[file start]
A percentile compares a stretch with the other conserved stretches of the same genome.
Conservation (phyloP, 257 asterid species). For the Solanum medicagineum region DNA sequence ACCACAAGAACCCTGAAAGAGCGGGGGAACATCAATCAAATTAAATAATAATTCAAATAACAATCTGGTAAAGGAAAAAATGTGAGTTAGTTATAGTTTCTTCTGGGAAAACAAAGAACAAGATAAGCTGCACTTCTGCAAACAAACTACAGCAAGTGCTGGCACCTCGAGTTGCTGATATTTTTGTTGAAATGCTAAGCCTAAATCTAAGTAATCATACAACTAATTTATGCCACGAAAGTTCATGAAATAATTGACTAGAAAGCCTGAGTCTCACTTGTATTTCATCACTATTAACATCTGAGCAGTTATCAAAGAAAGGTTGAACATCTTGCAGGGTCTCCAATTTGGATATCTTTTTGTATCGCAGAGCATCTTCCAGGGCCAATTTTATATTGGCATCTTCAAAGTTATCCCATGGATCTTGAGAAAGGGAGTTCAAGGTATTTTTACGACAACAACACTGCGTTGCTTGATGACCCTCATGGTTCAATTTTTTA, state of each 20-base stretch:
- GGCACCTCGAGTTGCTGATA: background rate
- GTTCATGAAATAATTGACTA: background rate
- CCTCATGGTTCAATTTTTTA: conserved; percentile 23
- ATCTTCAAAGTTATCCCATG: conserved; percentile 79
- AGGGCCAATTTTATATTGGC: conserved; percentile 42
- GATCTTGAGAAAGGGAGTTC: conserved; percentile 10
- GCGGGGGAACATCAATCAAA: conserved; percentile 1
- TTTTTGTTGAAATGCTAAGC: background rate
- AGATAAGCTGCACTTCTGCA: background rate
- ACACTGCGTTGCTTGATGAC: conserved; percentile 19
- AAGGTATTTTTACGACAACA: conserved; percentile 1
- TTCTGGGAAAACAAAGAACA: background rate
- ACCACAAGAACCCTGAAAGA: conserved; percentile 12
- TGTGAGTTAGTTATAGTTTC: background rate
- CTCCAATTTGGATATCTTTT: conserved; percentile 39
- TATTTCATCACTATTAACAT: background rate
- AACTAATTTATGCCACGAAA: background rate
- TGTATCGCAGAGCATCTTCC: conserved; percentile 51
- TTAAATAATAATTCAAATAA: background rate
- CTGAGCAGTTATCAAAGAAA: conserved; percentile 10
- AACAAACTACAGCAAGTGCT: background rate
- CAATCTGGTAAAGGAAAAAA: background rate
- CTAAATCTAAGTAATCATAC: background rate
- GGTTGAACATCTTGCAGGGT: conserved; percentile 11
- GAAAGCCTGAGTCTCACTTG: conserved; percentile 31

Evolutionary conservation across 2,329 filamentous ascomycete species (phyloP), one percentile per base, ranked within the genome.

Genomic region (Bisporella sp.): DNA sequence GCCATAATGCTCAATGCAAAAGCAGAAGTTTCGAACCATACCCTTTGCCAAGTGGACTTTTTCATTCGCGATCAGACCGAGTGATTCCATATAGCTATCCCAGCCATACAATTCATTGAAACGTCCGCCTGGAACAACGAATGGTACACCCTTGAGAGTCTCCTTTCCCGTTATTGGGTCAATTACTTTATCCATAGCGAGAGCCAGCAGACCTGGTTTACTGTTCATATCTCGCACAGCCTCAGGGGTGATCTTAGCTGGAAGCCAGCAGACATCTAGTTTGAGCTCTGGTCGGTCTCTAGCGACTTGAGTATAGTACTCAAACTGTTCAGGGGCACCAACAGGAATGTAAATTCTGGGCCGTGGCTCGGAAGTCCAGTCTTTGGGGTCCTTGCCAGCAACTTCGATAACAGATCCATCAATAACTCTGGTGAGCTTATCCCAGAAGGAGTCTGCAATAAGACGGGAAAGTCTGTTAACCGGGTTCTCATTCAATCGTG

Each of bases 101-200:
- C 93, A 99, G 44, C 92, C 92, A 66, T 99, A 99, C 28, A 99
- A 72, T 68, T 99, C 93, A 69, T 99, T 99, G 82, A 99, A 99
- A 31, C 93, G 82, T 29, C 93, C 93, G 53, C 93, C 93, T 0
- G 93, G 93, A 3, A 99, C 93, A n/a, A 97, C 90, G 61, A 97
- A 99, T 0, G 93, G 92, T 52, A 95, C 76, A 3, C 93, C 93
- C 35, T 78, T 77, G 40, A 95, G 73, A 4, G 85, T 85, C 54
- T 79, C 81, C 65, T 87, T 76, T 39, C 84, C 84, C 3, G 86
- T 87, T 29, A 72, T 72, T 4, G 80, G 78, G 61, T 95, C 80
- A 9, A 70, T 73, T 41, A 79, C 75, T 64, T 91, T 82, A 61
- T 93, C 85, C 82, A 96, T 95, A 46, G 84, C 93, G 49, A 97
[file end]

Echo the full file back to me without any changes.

A percentile compares a stretch with the other conserved stretches of the same genome.
Conservation (phyloP, 257 asterid species). For the Solanum medicagineum region DNA sequence ACCACAAGAACCCTGAAAGAGCGGGGGAACATCAATCAAATTAAATAATAATTCAAATAACAATCTGGTAAAGGAAAAAATGTGAGTTAGTTATAGTTTCTTCTGGGAAAACAAAGAACAAGATAAGCTGCACTTCTGCAAACAAACTACAGCAAGTGCTGGCACCTCGAGTTGCTGATATTTTTGTTGAAATGCTAAGCCTAAATCTAAGTAATCATACAACTAATTTATGCCACGAAAGTTCATGAAATAATTGACTAGAAAGCCTGAGTCTCACTTGTATTTCATCACTATTAACATCTGAGCAGTTATCAAAGAAAGGTTGAACATCTTGCAGGGTCTCCAATTTGGATATCTTTTTGTATCGCAGAGCATCTTCCAGGGCCAATTTTATATTGGCATCTTCAAAGTTATCCCATGGATCTTGAGAAAGGGAGTTCAAGGTATTTTTACGACAACAACACTGCGTTGCTTGATGACCCTCATGGTTCAATTTTTTA, state of each 20-base stretch:
- GGCACCTCGAGTTGCTGATA: background rate
- GTTCATGAAATAATTGACTA: background rate
- CCTCATGGTTCAATTTTTTA: conserved; percentile 23
- ATCTTCAAAGTTATCCCATG: conserved; percentile 79
- AGGGCCAATTTTATATTGGC: conserved; percentile 42
- GATCTTGAGAAAGGGAGTTC: conserved; percentile 10
- GCGGGGGAACATCAATCAAA: conserved; percentile 1
- TTTTTGTTGAAATGCTAAGC: background rate
- AGATAAGCTGCACTTCTGCA: background rate
- ACACTGCGTTGCTTGATGAC: conserved; percentile 19
- AAGGTATTTTTACGACAACA: conserved; percentile 1
- TTCTGGGAAAACAAAGAACA: background rate
- ACCACAAGAACCCTGAAAGA: conserved; percentile 12
- TGTGAGTTAGTTATAGTTTC: background rate
- CTCCAATTTGGATATCTTTT: conserved; percentile 39
- TATTTCATCACTATTAACAT: background rate
- AACTAATTTATGCCACGAAA: background rate
- TGTATCGCAGAGCATCTTCC: conserved; percentile 51
- TTAAATAATAATTCAAATAA: background rate
- CTGAGCAGTTATCAAAGAAA: conserved; percentile 10
- AACAAACTACAGCAAGTGCT: background rate
- CAATCTGGTAAAGGAAAAAA: background rate
- CTAAATCTAAGTAATCATAC: background rate
- GGTTGAACATCTTGCAGGGT: conserved; percentile 11
- GAAAGCCTGAGTCTCACTTG: conserved; percentile 31

Evolutionary conservation across 2,329 filamentous ascomycete species (phyloP), one percentile per base, ranked within the genome.

Genomic region (Bisporella sp.): DNA sequence GCCATAATGCTCAATGCAAAAGCAGAAGTTTCGAACCATACCCTTTGCCAAGTGGACTTTTTCATTCGCGATCAGACCGAGTGATTCCATATAGCTATCCCAGCCATACAATTCATTGAAACGTCCGCCTGGAACAACGAATGGTACACCCTTGAGAGTCTCCTTTCCCGTTATTGGGTCAATTACTTTATCCATAGCGAGAGCCAGCAGACCTGGTTTACTGTTCATATCTCGCACAGCCTCAGGGGTGATCTTAGCTGGAAGCCAGCAGACATCTAGTTTGAGCTCTGGTCGGTCTCTAGCGACTTGAGTATAGTACTCAAACTGTTCAGGGGCACCAACAGGAATGTAAATTCTGGGCCGTGGCTCGGAAGTCCAGTCTTTGGGGTCCTTGCCAGCAACTTCGATAACAGATCCATCAATAACTCTGGTGAGCTTATCCCAGAAGGAGTCTGCAATAAGACGGGAAAGTCTGTTAACCGGGTTCTCATTCAATCGTG

Each of bases 101-200:
- C 93, A 99, G 44, C 92, C 92, A 66, T 99, A 99, C 28, A 99
- A 72, T 68, T 99, C 93, A 69, T 99, T 99, G 82, A 99, A 99
- A 31, C 93, G 82, T 29, C 93, C 93, G 53, C 93, C 93, T 0
- G 93, G 93, A 3, A 99, C 93, A n/a, A 97, C 90, G 61, A 97
- A 99, T 0, G 93, G 92, T 52, A 95, C 76, A 3, C 93, C 93
- C 35, T 78, T 77, G 40, A 95, G 73, A 4, G 85, T 85, C 54
- T 79, C 81, C 65, T 87, T 76, T 39, C 84, C 84, C 3, G 86
- T 87, T 29, A 72, T 72, T 4, G 80, G 78, G 61, T 95, C 80
- A 9, A 70, T 73, T 41, A 79, C 75, T 64, T 91, T 82, A 61
- T 93, C 85, C 82, A 96, T 95, A 46, G 84, C 93, G 49, A 97